Fundamental credit outlook for the Indian banking system is stable-Moody's
India's banks have benefited from the strong economic cycle driving a surge in loans and providing considerable growth potential. The consequent increase in competition -- with the public sector banks (PSBs) losing some market share to private sector institutions and, to a lesser extent, foreign banks -- should also result in a more efficient and transparent banking system, says Moody's Investors Service in its new Banking System Outlook report for India.
The fundamental credit outlook for the Indian banking system is stable, according to Moody's. This outlook expresses the rating agency's view on the likely future direction of fundamental credit conditions in the industry over the next 12 to 18 months. It does not represent a projection of rating upgrades versus downgrades.
"For many rated PSBs, a key challenge -- and rating constraint -- remains their ability to modernise by upgrading their technological platforms and capabilities through branch computerisation and implementation of a core banking solution. Outdated human resource structures and rigid and inefficient labour forces also limit the PSBs' ability to attract talent and compete on equal terms with their more modern counterparts," explains Nondas Nicolaides, a Moody's Vice President / Senior Analyst and author of the report.
Overall loan growth in the Indian banking system remains robust but has slowed somewhat, largely due to a significantly lower increase in retail loans, the driving force of growth for many banks in recent years. Moody's cautions that the retail loans have yet to be fully tested in a negative credit cycle and that certain banks may not have the comprehensive credit scoring and monitoring systems and tools in place for closely screening retail loans, which could prove challenging as delinquency rates have started rising in recent months.
"A positive and important rating driver for all the rated Indian banks, in particular the PSBs, is their robust deposit franchises, assuring them of a relatively cheap and stable source of funding and a comfortable liquidity profile. In terms of efficiency, Indian commercial banks boast a cost-to-income ratio of around 50% that compares favourably with the ratios of other international banks," Mr Nicolaides says. The recent global credit crisis and liquidity crunch in the financial markets has had very limited to no impact on Indian banks. Only certain large banks with international operations have been mildly affected by asset price adjustments and have taken some minimal write-downs because of the widening of spreads.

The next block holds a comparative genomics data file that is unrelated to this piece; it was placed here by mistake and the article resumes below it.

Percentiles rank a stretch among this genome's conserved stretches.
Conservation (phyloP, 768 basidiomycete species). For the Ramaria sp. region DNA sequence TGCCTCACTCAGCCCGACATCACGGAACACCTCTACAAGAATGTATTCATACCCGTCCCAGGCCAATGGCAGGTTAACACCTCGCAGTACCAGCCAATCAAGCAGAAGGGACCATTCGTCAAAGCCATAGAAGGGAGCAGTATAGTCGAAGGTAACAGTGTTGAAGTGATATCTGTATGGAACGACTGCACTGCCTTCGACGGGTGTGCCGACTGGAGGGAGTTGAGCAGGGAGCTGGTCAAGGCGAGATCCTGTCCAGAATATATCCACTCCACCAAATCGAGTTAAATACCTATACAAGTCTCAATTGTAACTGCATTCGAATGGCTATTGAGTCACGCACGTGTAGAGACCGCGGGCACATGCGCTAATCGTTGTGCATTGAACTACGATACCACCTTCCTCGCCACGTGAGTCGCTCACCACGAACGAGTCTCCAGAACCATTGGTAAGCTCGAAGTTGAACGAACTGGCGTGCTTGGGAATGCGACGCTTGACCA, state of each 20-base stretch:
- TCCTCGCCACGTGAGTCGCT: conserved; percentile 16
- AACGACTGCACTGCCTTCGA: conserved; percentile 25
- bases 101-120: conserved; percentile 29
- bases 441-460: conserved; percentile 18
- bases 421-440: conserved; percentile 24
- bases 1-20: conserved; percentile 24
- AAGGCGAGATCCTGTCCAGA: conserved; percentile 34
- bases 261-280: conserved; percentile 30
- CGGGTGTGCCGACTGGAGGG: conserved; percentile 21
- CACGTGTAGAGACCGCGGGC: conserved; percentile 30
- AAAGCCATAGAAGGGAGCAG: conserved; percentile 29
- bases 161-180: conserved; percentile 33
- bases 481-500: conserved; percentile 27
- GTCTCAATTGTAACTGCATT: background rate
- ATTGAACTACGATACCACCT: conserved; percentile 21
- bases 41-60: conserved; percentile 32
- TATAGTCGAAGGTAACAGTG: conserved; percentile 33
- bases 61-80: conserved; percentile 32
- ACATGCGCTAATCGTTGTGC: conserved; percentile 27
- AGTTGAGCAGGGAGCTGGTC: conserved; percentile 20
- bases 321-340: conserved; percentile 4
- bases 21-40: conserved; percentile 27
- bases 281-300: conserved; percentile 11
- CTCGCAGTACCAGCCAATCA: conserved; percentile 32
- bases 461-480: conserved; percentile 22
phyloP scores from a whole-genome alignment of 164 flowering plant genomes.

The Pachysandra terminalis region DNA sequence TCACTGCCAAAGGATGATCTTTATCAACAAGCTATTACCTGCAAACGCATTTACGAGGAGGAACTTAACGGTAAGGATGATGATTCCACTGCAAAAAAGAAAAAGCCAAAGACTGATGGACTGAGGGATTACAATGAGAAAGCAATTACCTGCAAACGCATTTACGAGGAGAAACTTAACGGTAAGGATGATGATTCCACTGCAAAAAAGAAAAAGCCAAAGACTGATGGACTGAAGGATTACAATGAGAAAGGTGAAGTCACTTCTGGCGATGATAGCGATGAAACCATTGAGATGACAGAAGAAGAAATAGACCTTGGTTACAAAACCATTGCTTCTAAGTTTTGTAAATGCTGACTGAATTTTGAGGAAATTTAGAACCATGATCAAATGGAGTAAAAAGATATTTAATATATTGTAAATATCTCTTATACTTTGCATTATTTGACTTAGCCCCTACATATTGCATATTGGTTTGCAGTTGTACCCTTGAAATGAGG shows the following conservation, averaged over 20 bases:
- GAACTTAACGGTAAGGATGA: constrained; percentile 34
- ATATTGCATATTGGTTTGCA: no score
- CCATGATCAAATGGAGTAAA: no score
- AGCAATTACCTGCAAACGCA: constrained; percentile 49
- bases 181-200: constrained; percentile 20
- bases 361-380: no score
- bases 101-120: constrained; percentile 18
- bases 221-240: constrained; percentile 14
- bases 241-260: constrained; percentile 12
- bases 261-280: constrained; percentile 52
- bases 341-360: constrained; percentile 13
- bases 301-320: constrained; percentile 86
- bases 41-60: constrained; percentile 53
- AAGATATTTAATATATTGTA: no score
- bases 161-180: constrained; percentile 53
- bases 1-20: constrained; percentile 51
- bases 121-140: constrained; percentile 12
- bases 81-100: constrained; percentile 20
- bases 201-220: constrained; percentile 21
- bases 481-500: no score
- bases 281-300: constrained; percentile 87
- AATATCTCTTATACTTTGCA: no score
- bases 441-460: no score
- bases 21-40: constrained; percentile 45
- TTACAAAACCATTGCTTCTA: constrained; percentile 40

The profitability ratios of Indian commercial banks are relatively moderate but their core recurring income and profits are on a rising trend. PSBs display marginally lower profitability than their private sector counterparts, while foreign banks in India appear to be the most profitable. Going forward, the increasing disintermediation and competition for good-quality credits could exert some pressure on revenue streams. A focus on increasing fee-based income will be key to improving quality of earnings and maintaining future profitability.
Most Indian banks demonstrate healthy capital adequacy ratios. The key concern remains the ability of the weaker PSBs and those PSBs that are close to the threshold of minimum government shareholding as well as small private sector banks to raise fresh capital, especially in view of the adoption of the Basel II accord. This could induce some level of consolidation in the market going forward.
The banking system's steady improvement in asset quality in recent years has been exerting upward pressure on the BFSRs of the rated banks despite the sharp rise in credit growth. However, loan restructuring carried out in recent years across the system and the seasoning of the relatively new lending could indicate that the actual level of NPLs may be higher, just as the March 2008 year-end results suggest for a number of rated banks. Looking ahead, any rapid material deterioration in banks' asset quality that placed pressure on their profitability and solvency positions could prompt Moody's to change the rating outlook for the affected banks to negative from stable.
(This is press release of Moody's Investors Service)
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